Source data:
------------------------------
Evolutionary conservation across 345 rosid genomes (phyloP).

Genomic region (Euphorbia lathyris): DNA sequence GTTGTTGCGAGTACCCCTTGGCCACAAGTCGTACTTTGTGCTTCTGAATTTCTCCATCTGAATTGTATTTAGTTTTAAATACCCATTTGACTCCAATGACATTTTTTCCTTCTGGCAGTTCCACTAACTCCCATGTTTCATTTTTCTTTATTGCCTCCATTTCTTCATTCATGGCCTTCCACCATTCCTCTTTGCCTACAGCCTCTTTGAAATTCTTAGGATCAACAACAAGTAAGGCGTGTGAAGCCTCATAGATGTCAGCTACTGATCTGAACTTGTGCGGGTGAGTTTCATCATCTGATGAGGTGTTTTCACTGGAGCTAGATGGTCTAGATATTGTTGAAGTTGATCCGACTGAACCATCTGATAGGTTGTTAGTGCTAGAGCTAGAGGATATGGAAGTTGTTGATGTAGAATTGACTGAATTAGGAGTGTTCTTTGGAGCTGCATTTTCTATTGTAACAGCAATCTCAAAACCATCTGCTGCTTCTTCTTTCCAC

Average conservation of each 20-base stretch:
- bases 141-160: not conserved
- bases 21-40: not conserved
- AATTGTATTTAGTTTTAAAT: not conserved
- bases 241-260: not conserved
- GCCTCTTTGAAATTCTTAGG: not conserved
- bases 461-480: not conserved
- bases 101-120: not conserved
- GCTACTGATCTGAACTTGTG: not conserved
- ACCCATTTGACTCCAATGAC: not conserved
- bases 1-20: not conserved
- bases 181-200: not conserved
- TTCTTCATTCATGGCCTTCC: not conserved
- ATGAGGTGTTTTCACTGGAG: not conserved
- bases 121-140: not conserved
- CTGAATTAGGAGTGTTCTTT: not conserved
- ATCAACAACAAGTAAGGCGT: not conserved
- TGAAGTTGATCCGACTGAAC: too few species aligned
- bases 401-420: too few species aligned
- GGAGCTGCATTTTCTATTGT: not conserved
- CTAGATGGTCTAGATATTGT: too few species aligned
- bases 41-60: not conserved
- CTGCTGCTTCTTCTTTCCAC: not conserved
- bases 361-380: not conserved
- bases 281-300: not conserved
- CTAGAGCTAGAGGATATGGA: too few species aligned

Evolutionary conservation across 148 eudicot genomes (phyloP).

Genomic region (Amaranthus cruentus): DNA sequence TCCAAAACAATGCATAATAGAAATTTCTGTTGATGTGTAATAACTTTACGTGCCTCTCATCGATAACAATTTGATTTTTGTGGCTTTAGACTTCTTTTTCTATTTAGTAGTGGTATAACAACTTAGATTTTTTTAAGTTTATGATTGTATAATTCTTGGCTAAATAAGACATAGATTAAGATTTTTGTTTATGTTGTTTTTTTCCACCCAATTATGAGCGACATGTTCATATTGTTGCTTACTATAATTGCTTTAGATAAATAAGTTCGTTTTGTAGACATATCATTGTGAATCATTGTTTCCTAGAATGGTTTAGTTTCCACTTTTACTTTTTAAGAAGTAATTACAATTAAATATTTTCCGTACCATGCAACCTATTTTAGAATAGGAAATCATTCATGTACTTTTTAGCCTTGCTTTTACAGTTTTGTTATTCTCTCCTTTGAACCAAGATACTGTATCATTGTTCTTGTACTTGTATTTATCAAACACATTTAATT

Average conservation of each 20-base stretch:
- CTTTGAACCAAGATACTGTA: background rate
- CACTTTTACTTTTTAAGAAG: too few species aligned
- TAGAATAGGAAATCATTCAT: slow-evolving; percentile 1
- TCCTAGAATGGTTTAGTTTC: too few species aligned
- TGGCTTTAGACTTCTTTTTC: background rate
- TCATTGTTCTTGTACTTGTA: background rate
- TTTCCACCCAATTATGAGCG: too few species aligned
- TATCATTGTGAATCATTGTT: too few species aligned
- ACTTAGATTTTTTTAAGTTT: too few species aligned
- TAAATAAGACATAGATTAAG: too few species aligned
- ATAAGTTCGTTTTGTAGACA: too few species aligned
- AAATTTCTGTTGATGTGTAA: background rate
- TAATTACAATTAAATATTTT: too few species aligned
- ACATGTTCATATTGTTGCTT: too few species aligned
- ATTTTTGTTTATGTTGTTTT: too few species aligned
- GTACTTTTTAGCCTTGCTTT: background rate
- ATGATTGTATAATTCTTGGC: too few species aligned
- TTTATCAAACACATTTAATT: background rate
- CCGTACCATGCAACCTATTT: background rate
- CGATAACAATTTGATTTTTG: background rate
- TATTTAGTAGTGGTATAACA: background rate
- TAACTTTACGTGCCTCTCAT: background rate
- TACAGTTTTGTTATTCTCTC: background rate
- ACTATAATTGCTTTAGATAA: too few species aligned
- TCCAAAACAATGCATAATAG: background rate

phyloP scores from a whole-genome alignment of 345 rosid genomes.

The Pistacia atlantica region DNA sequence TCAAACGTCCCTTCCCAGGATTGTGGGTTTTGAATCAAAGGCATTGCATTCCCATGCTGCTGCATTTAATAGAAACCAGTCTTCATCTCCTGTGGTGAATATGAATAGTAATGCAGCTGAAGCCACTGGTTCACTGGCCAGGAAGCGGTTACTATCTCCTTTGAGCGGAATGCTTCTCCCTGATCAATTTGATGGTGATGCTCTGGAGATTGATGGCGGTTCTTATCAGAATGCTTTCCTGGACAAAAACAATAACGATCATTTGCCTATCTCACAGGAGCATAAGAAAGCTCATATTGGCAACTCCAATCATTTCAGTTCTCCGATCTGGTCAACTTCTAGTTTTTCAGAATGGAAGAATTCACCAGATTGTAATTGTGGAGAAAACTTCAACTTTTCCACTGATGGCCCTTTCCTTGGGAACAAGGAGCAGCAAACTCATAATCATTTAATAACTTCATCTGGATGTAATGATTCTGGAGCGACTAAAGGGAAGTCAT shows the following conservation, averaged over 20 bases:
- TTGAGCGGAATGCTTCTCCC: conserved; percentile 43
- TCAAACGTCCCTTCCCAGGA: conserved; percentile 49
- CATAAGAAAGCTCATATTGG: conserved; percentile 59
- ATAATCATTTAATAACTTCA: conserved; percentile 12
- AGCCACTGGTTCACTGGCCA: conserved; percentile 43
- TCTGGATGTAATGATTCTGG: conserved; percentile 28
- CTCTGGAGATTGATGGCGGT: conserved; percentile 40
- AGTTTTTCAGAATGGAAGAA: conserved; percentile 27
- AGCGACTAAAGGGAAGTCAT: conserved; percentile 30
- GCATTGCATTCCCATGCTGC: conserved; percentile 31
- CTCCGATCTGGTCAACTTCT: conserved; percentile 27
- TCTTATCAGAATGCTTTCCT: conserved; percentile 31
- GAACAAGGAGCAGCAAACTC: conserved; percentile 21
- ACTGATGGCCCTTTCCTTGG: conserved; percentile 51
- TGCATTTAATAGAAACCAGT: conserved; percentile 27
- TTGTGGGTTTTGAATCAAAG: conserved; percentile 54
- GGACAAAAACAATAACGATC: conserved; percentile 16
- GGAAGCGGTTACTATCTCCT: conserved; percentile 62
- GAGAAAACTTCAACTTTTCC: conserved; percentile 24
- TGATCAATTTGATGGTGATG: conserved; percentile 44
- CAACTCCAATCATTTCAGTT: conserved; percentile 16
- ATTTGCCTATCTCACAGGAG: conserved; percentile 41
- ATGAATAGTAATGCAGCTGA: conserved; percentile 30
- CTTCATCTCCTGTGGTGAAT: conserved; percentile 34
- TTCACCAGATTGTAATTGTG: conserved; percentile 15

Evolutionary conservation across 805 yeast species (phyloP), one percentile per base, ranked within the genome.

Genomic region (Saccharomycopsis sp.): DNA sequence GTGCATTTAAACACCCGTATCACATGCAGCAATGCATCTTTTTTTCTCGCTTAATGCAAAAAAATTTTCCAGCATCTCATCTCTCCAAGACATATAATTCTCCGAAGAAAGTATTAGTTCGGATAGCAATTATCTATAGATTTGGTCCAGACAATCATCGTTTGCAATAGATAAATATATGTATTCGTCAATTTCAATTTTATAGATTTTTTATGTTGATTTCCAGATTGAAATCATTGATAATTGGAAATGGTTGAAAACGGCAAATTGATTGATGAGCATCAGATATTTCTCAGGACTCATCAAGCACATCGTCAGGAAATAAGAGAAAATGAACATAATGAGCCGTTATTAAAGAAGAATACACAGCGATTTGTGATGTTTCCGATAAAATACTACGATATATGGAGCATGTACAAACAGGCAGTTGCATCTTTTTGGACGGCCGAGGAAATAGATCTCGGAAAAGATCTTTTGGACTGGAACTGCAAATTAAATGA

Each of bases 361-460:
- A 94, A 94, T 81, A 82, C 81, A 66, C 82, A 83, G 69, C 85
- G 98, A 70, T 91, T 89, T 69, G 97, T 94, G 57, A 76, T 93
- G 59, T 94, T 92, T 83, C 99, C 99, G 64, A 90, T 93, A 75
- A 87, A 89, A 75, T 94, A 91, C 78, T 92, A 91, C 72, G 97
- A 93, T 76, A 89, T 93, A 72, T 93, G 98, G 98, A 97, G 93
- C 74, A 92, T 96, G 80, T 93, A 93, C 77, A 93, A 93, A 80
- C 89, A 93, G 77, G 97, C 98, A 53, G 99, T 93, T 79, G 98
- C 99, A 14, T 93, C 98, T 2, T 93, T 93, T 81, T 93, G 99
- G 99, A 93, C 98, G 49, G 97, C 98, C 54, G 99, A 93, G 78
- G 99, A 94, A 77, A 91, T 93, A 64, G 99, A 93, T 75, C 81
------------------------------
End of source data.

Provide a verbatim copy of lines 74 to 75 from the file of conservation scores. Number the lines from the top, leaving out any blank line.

- TTGTGGGTTTTGAATCAAAG: conserved; percentile 54
- GGACAAAAACAATAACGATC: conserved; percentile 16